|Collaboration among health sectors and healthcare providers||“I had the pharmacist at the hospital phone me to double check I was having blood tests regularly and ask if everything had been explained to me and they double checked.” |
“I think it would help more if we saw the same person every time, if possible. Because you go in there and you think, well, do they know all about me?” 
|“…If you take the herbals you must put the medicines aside. If you take the medicines, you must leave the herbals aside.” |
“I can say majority (sic) of the printed information is in English and the medical terminologies are very difficult for me to understand.” 
|“I have relied on the Internet in the sense of making contact with other patients with the same disease in the world” |
“What I love…was that it told me how much to have and I didn’t overeat. The number of times that I overeat from hypos is ridiculous; it would be 99 % of times.” 
“About the email, the one thing that I really like is that the doctor has always got somebody waiting for him, so the nurses are the ones that were logging in to the email and doing the routing of the-and letting him know what’s going on, what the-and I really like that ! That’s the sort of addresses the issue that you brought up.” 
|Promoting person-centred care||Students should be able to…|
demonstrate a positive attitude towards person-centeredness and person-centred behaviours.
… provide an overview of different communication goals and understand what these mean for the patient and the care process.
… apply the concept of person-centred care and how to integrate this into practice.
|Support system||Students should be able to…|
… explain the relevance, benefits, and potential negative impact of the involvement of family members, friends, peers and healthcare providers (support system) in the patient’s care process.
… demonstrate the ability to identify the patient’s needs and preferences for the involvement of their support system.
… demonstrate the ability to involve family members and friends based on individual patient’s needs and preferences.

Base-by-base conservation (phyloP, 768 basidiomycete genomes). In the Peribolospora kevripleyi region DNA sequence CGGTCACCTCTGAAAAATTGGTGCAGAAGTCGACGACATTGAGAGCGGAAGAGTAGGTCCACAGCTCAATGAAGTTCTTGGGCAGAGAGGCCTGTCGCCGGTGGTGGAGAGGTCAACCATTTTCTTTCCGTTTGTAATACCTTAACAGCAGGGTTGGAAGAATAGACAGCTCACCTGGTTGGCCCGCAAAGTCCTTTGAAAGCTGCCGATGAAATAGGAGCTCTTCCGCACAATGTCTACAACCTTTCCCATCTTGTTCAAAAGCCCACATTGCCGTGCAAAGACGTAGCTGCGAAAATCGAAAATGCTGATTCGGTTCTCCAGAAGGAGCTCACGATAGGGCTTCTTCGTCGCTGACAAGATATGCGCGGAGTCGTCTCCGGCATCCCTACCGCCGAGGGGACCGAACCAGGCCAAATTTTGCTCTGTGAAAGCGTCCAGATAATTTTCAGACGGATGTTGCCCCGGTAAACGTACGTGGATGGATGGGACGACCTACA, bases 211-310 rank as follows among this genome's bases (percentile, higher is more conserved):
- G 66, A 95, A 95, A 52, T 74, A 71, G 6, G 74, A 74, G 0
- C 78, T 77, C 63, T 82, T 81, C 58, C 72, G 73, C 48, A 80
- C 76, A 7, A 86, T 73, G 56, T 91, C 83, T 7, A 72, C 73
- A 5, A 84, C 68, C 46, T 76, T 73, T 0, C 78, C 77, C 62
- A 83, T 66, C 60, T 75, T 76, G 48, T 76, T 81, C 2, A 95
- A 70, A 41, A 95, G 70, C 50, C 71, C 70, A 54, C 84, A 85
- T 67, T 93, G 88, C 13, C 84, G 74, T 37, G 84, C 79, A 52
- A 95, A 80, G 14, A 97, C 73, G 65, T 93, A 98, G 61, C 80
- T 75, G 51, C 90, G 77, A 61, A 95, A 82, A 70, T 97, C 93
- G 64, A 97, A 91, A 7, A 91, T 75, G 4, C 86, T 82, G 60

…recognize when a patient is facing a lack of support due to life circumstances.
…reflect on their own support practices in order to improve these in patient care.
|Patient self-management||Students should be able to…|
… provide patients with information (sources) that are understandable, reliable, relevant, accessible, and practically applicable.
… appraise monitoring systems and positive accountability to promote patient-related outcomes (e.g., motivation, self-management skills).
|Healthcare providers’ interpersonal capacities||Students should be able to…|
… demonstrate the ability to develop a positive provider-patient relationship based on mutual understanding and trust.
… appraise the importance of comprehensible and comprehensive information.
… translate medical information into easily and understandable information for patients to help them explore preferences and make decisions.
… demonstrate the ability to use patients’ needs and preferences as the frame of reference for information exchange and making healthcare decisions.
… recognize the influence of discontinuity of care at patient level.
|Barriers in health care systems||Students should be able to…|
… explain the relevance of comprehensible written information for patients’ knowledge, motivation, participation and other outcomes.
… understand the added value of information material such as images and videos to increase patient understanding and include this in their consultations.
… initiate and support developments to enhance the comprehensibility of information provision in their health organization.
… judge the importance to collaborate and communicate with fellow providers to ensure continuity of care.
… demonstrate the ability to support patients struggling with the healthcare system and assist them in navigating it.
|Cultural sensitivity||Students should be able to…|
… understand cultural health beliefs and norms, family values and decision-making, and language,
… apply their knowledge of cultural aspects in the care process to by tailoring their communication to patients’ needs and preferences.
… be aware of the beliefs and norms of the most prominent cultures/ethnicities in their work area.
… communicate in a culturally sensitive way taking into account patients’ needs and preferences, e.g., by providing written information sources in their own native language, or facilitate the presence of an interpreter during the consultations.
|eHealth||Students should be able to…|
… value the benefits of eHealth as an additional source of information and support.
… facilitate the use of eHealth and integrate this in prevention and care.
… provide patients with relevant information about eHealth tools beneficial for their specific care process.
… value the latest developments on eHealth.